Wednesday, November 18, 2009

Jackie Wilson said

No pragmatism here, for sure. But sometimes I can only faithfully report what certain moods and thoughts whisper to me. (The messenger defense, you understand.)

The angels drew a hundred stars,
Made them glitter and glow
And scattered them across the night.
I wasn't tempted;
After the heaven of your smile,
The one above seemed less bright.
I somehow ended up with a dose of pragmatism here, which makes me mildly impressed with myself.

When you smile
I am changed,
The only one living
No longer.

Don't love me
If you prefer,
But consider growing
A little fonder.

Saturday, November 14, 2009

I used to think it was a great thing that computers and the internet make it effortless to keep every scrap of our lives intact, retrievable five, ten, fifteen years on (2012 notwithstanding). There is undoubtedly a pleasure in reading something I wrote five years ago, because I can almost remember my state of my mind. If it's something good, I can pat myself on the back for being so good for my age (!), if not I can marvel at my progression since (whoever said I was pessimistic?). And heck, I always need to remind myself that life is continuous, and it's as good a way as any. But it's sometimes not what you want, in that it's proof that things were a particular way. The occasional faults of memory at least used to leave open the possibility that things were misremembered, that because of our inability to recollect and remember everything, maybe, just maybe, things were the way we would like them to be. But now you can dig through the archives and be presented with cold, unarguable truth. Reassuring when that's what you want, depressing when it isn't.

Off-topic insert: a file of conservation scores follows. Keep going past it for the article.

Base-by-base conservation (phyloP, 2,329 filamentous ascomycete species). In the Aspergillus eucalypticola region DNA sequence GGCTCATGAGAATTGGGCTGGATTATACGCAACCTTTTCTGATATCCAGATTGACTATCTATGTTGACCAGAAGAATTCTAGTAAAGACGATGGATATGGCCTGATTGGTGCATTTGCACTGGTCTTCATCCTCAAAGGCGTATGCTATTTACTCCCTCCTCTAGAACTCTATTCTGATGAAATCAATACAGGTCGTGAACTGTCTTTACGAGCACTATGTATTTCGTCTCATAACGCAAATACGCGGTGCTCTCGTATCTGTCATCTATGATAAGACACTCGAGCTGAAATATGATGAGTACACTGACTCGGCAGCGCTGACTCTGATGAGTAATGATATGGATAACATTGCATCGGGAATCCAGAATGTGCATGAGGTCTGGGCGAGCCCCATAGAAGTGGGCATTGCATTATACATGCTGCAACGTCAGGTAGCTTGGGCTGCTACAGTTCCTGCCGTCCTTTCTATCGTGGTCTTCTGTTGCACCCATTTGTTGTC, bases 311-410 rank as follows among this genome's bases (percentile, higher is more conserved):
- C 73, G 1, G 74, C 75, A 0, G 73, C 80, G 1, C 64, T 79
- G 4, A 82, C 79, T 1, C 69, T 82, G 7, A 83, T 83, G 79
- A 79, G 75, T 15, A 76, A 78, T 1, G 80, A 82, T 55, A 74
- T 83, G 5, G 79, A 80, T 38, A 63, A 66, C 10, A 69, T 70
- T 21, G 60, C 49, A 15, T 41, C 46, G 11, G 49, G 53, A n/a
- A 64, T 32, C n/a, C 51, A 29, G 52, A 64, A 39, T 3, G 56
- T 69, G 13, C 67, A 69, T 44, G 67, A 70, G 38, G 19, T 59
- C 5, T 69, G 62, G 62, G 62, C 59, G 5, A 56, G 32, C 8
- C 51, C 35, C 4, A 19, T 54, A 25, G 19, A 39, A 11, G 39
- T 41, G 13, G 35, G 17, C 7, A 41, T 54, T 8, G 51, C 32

Sunday, November 01, 2009

A common question when listening to some particularly bad piece of music is, "What were they thinking?!". In many cases there are reasonable explanations - the lure of money, too many drugs, and the like - but sometimes it's just the result of a perfectly natural artistic slump. Then one wonders if the artist knew they were in a slump at the time, just because it seems so evident to us. I'm starting to appreciate that it's not so simple to be a judge of one's work. I can determine my outright insipid writing (none of which get published as a post, naturally), but sometimes it is hard to figure out if something is deep or trivial. I especially get worried about rhymes being too simplistic. (It doesn't help that I sometimes raise my eyebrows even at an Auden couplet - I invariably like them all, but wonder if I'm not being critical enough.) So it goes with this one, which you could probably accuse of being callow, but hey, it feels earnest enough. How it comes across to the world at large, though, I have no idea.

The soft music of chance
That's what I hear
Every time our eyes meet;
Would that I know it some day
Because each time you look away
All I can hear is defeat.